Public sector productivity on the rise

New figures from the ONS: 2007 marked a turning point in taxpayers value for money for public services. Public sector productivity is also in taxpayers favour.

New figures from the Office of National Statistics show that 2007 marked a turning point in taxpayers getting value for money for key public services. Public sector productivity and the new measure of changing costs are now both in taxpayers favour.

The new estimates of how much the unit costs of public services, such as the NHS and schools, have changed compared to unit costs in general – released today – show that:

“Between 1997 and 2007, the unit cost of public service output in total grew by 13.7 per cent more than unit costs for the whole economy, an annual average relative rise of 1.3 per cent.

“In 2007, the unit cost of public service output rose by 0.6 per cent less than costs in general, the only time relative costs fell over the 10 year period.”

Earlier this year, the ONS announced that “in 2006 and 2007 productivity growth in total public services became positive ... because output growth was faster than input growth.”

The declines in productivity at the start of this decade can be explained by two principle factors:

  1. Public services are usually more labour-intensive than the rest of the economy, and, in general, labour costs usually rise faster than other input costs.
  2. Average public sector pay rose faster than private sector pay from 2001 to 2006 – it was held behind private sector pay after 1997 and is now falling behind again

The period of catch-up was, according to the IFS, necessary to address recruitment and retention problems in key areas. But a lot of the upward movement in average public sector pay is an artificial effect of the fact that the public sector is outsourcing increasing portions of its low paid work to the private sector.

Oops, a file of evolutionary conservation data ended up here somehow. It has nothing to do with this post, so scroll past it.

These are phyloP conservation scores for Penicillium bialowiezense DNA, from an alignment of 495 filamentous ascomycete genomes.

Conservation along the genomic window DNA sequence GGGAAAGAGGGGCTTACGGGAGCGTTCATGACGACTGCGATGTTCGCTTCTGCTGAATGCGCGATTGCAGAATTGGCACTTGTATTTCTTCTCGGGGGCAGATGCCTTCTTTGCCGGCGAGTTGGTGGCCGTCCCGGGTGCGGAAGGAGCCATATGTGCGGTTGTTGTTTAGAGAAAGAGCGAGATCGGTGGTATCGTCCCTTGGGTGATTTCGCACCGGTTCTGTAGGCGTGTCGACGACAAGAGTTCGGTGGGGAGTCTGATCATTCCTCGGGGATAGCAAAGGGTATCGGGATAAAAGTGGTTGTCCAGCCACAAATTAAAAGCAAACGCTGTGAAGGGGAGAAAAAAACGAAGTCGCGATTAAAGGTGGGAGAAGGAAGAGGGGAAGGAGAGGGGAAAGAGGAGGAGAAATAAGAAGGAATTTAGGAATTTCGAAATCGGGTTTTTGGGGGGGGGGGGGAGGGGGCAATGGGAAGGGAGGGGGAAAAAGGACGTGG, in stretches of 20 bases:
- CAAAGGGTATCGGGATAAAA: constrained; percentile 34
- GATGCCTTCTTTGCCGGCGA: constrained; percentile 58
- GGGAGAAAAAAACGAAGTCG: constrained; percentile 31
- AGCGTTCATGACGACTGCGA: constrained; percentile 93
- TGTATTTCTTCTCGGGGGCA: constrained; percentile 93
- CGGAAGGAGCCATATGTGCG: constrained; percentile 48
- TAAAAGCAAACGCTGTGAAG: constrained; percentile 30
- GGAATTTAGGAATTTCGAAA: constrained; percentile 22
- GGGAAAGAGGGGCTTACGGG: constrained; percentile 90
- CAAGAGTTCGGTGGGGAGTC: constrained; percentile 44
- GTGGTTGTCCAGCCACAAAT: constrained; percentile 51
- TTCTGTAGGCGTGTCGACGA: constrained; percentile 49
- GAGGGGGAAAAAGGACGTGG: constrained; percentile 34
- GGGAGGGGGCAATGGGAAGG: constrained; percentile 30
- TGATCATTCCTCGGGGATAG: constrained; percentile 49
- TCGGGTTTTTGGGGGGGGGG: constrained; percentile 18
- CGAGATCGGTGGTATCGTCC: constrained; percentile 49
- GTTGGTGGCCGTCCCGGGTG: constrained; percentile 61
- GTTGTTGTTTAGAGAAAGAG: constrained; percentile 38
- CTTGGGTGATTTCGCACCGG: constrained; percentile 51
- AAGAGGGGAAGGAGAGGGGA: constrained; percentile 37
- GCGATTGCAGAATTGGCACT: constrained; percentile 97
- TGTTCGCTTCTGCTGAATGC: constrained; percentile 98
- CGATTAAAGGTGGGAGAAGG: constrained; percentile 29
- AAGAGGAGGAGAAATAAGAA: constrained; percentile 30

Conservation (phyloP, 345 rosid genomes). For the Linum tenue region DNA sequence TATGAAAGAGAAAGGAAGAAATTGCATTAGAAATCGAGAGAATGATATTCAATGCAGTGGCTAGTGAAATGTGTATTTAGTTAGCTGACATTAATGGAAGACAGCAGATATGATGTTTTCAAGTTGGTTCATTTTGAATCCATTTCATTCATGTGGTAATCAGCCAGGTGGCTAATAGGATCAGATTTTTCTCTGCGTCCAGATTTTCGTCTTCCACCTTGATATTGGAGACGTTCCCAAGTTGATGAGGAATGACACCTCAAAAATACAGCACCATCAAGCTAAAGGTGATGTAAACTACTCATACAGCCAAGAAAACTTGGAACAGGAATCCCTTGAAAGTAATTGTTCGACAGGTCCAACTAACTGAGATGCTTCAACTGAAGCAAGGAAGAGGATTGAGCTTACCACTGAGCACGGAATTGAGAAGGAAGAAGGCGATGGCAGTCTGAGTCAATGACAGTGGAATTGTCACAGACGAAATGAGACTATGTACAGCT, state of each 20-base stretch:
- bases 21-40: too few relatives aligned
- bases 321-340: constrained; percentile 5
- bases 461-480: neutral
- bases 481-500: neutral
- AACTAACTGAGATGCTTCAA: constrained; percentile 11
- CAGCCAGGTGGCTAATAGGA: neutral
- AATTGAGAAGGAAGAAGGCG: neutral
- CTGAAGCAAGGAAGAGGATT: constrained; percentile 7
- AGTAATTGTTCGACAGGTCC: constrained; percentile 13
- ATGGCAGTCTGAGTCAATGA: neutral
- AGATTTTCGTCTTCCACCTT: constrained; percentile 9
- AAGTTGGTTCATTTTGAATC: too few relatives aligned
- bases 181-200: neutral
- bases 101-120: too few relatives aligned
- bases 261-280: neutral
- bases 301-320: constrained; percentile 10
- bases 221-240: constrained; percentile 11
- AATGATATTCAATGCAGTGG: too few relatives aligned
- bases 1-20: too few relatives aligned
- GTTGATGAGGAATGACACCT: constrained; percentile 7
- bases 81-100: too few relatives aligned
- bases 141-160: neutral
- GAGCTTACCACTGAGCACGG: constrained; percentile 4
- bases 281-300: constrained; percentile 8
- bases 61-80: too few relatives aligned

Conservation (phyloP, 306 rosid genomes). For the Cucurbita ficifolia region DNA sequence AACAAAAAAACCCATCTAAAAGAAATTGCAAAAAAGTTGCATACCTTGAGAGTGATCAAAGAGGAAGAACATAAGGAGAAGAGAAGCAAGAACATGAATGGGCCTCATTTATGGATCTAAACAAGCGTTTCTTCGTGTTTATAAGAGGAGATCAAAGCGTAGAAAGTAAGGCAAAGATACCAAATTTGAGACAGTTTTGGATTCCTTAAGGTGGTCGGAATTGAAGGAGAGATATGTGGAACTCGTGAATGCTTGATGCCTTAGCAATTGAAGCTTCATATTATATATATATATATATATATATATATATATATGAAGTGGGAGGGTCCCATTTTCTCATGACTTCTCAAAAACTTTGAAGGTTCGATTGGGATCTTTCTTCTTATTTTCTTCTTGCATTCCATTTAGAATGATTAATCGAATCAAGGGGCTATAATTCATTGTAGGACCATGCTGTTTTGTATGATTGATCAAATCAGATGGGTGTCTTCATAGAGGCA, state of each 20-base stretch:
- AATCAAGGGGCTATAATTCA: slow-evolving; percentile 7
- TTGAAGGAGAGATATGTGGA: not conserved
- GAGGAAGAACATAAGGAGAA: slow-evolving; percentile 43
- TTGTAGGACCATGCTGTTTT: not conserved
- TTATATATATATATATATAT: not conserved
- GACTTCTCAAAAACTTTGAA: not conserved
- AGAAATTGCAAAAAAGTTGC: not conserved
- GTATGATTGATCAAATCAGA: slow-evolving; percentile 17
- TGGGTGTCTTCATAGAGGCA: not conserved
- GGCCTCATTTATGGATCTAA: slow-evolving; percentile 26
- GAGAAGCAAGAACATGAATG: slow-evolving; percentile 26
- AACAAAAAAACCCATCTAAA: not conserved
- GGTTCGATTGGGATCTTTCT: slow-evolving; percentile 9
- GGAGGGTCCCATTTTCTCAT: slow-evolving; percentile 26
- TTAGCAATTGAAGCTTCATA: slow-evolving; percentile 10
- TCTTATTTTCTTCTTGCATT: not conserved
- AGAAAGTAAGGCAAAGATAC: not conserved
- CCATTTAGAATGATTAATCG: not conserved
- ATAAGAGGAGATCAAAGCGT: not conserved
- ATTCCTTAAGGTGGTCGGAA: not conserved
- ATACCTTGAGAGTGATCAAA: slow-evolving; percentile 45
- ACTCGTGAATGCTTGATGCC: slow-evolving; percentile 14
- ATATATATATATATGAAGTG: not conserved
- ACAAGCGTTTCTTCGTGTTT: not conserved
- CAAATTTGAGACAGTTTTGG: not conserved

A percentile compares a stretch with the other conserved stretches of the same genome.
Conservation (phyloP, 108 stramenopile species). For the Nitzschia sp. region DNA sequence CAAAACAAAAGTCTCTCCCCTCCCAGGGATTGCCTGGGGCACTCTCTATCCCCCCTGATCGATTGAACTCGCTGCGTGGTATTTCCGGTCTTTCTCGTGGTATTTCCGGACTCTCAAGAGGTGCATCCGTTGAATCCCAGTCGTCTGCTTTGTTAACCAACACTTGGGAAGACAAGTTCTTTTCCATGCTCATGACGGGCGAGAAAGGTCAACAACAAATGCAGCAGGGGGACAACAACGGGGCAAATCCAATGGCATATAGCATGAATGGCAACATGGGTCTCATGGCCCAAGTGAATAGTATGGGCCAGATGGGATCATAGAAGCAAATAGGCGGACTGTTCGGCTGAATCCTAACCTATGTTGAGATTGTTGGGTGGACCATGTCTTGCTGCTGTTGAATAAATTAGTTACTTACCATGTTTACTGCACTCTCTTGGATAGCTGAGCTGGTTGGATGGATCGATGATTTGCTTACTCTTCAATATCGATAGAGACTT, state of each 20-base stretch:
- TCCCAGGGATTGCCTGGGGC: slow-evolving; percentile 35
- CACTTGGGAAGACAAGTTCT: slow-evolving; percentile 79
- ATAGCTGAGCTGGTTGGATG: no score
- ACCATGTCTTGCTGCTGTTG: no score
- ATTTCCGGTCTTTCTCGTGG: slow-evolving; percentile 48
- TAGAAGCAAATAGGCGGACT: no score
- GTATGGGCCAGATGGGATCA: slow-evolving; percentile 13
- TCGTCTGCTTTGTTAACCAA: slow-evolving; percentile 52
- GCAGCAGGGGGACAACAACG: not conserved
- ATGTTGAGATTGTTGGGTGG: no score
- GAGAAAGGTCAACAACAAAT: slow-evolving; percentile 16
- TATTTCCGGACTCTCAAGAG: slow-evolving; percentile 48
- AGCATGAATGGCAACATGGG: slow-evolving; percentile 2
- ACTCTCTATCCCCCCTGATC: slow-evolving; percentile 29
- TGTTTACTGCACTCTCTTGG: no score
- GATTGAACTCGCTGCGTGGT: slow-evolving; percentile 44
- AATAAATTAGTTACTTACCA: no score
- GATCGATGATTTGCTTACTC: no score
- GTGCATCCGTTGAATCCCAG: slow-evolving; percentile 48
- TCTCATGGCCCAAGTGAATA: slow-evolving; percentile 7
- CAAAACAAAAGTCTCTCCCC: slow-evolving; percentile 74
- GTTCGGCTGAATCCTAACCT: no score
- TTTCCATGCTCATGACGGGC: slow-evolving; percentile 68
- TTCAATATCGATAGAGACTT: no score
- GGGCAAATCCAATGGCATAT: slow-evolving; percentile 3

4 Responses to “Public sector productivity on the rise”

  1. Forlornehope

    Anyone operating in the private sector couldn’t use those excuses, they’d simply go bust.

  2. Nigel Stanley

    I think it would be wrong to make too much of these figures. As I argued over at Touchstone //bit.ly/hQsT5 public sector productivity is a slippery concept.

    Productivity is simply a relationship between outputs and inputs. So if you halve the number of doctors in a hospital, but only an etxra third of patients die then it becomes more productive.

    Of course that is not to say that we should ignore public sector efficiency, but measuring anything more sophisticated will inevitably involve subjective judgements about what to measure, and then probably distort the planning process as managers chase those indicators, just as now they chase targets.

  3. ToUChstone blog

    RT @leftfootfwd Public sector productivity on the rise after years of rising costs //bit.ly/4x5PBr

  4. The Earl

    BAH! What you failed to mention was the fact that, despite having a colossal national debt, productivity in the public sector has fallen by a gigantic 10% over the last 10 years. Enough with this socialist propaganda!

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